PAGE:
https://www.usnews.com/education/best-colleges/slideshows/10-college-study-tips-that-high-school-students-can-master-now?slide=12

http://student-tutor.com/blog/top-10-high-school-study-tips/

http://www.sylvanlearning.com/blog/index.php/10-good-study-habits-new-school-year/

Spotlight Blog 2

--Original published at KatieMillerPSY105

We have covered, in lecture, the best ways to study in order to retain information to do well on tests, homework, other school work, etcetera. I wanted to take a look at what some articles are claiming to be the best studying methods and see how closely it matches with what we had learned. I found three different articles from sources that discussed methods for college students, middle school to high school students, and even parents.

The first article I did research on is called “How to Study: Studying Tips for College Students” by Column Five Media. This article describes some distractions students may face when they are taking notes. Even though a computer made it easier to take notes, this article found that there were many distractions such as “25% playing games, 43% surfed internet, 68% used instant messaging, and 81% checked emails” (paragraph 3). The article also showed some of the ways they thought college students should be studying. They say to set goals for your study time in order to avoid cramming (paragraph 4). We learned that distributed practice is better for memory so that you can have the information in your long-term memory instead of not being able to recall what you crammed in before the exam. Some other techniques they showed were reading notes, rewriting them, review highlighted information, using flashcards, and make up examples (paragraph 4). The highlighted information and flashcards would be considered organized materials, which we know from lecture, will be effortful encoding. Also, making up examples is similar to elaboration where we can make up our own examples to make it more relevant to us. Instead of just reading over class notes, one techinique would be to organize the written notes into questions by making headers. Overall, I thought that this article provided some realistic advice with some things that were similar to what we learned in our lecture.

The next article I found is one that gave advice for the high school age students called “Top 10 Study Skills for High School Students” on the Campus Explorer website. This article gave ten different pieces of advice for ways to study. These tips include manage time wisely, organize, and make study groups. We covered all of these methods in our lecture for studying and how they can improve our memory. Some other pieces of advice were to ask questions, study outside, sleep, and hone those writing skills. The tip to studying outside would be to actually try to study in an environment similar to where you will be taking the exam. This will help because you could give you retrieval clues if you are stuck. The other tips they gave could be useful, but were not as important as what some of the others were. This article can show the difference in advice for studying between college aged students and high school aged students.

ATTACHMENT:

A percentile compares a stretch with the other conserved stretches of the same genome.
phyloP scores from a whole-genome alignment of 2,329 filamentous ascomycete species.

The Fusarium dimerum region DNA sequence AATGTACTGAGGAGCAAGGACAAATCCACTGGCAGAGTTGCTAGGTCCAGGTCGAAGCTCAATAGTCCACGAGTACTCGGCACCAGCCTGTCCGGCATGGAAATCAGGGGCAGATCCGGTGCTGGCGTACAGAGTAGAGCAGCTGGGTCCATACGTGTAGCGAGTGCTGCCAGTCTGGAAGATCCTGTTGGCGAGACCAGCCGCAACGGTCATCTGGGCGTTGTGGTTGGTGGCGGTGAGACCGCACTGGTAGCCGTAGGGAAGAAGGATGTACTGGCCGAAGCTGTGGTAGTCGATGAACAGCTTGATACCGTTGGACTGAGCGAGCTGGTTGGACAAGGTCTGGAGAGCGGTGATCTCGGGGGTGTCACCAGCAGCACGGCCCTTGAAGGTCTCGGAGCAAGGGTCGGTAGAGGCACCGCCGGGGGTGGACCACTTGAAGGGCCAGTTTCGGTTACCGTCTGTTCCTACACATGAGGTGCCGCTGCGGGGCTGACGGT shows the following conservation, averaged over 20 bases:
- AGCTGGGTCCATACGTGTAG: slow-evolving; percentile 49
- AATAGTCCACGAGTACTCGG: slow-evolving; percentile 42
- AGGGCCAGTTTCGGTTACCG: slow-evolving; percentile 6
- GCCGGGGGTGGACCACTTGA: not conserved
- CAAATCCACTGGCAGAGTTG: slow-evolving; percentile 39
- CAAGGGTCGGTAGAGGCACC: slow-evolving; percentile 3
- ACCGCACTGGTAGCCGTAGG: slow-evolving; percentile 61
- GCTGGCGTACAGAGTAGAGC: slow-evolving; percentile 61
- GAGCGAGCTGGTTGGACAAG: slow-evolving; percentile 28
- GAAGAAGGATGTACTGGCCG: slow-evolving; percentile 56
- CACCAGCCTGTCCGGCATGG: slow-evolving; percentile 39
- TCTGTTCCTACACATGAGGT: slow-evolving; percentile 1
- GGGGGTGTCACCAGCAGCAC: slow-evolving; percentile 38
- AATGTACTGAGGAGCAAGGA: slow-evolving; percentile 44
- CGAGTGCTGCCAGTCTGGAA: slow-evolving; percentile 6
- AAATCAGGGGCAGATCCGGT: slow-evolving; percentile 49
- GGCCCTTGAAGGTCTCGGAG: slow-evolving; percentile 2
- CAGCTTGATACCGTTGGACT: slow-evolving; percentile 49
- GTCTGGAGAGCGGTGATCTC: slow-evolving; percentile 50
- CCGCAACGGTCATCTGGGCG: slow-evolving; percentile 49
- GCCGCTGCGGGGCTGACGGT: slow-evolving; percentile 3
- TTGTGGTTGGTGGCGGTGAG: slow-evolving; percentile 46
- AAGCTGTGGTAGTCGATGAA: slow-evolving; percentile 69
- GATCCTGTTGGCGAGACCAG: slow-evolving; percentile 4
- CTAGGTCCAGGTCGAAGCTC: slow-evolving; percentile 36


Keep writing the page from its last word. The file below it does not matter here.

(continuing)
The final article I found is “Ten ways to Help Your Child Succeed in Elementary School” found on the KidsHealth website. This article was similar to the high school article since both gave ten tips for studying; however, this article gave ten tips on how to help prepare your children for school. One tip that I found to be very helpful was teach organizational skills. This is a great tip because the parents could help their kids learn ways to encode information they need. This will help them in the long run if they can develop this organization skill early on. Some other tips included teach study skills, getting involved, and sending them to school ready to learn. It is important for parents to help their kids develop study skills while they are young because this could cause them to improve their long-term memory. I believe some “better” advice to give to parents for studying would be making sure they are spreading out their time for studying and coming up with ways for their kids to better understand the material they are learning. These two pieces of advice gives kids the best methods for effortful encoding. This article had some good and helpful tips for parents with their younger children, but there are some other things that parents could be doing to help their children learn the best ways to study.

All in all, these articles gave some good tips for all ages. Other than a few areas that suggested techniques that may not be as effective as the methods we learned in class, it was fairly close to some of the things we learned in our lectures.

Links: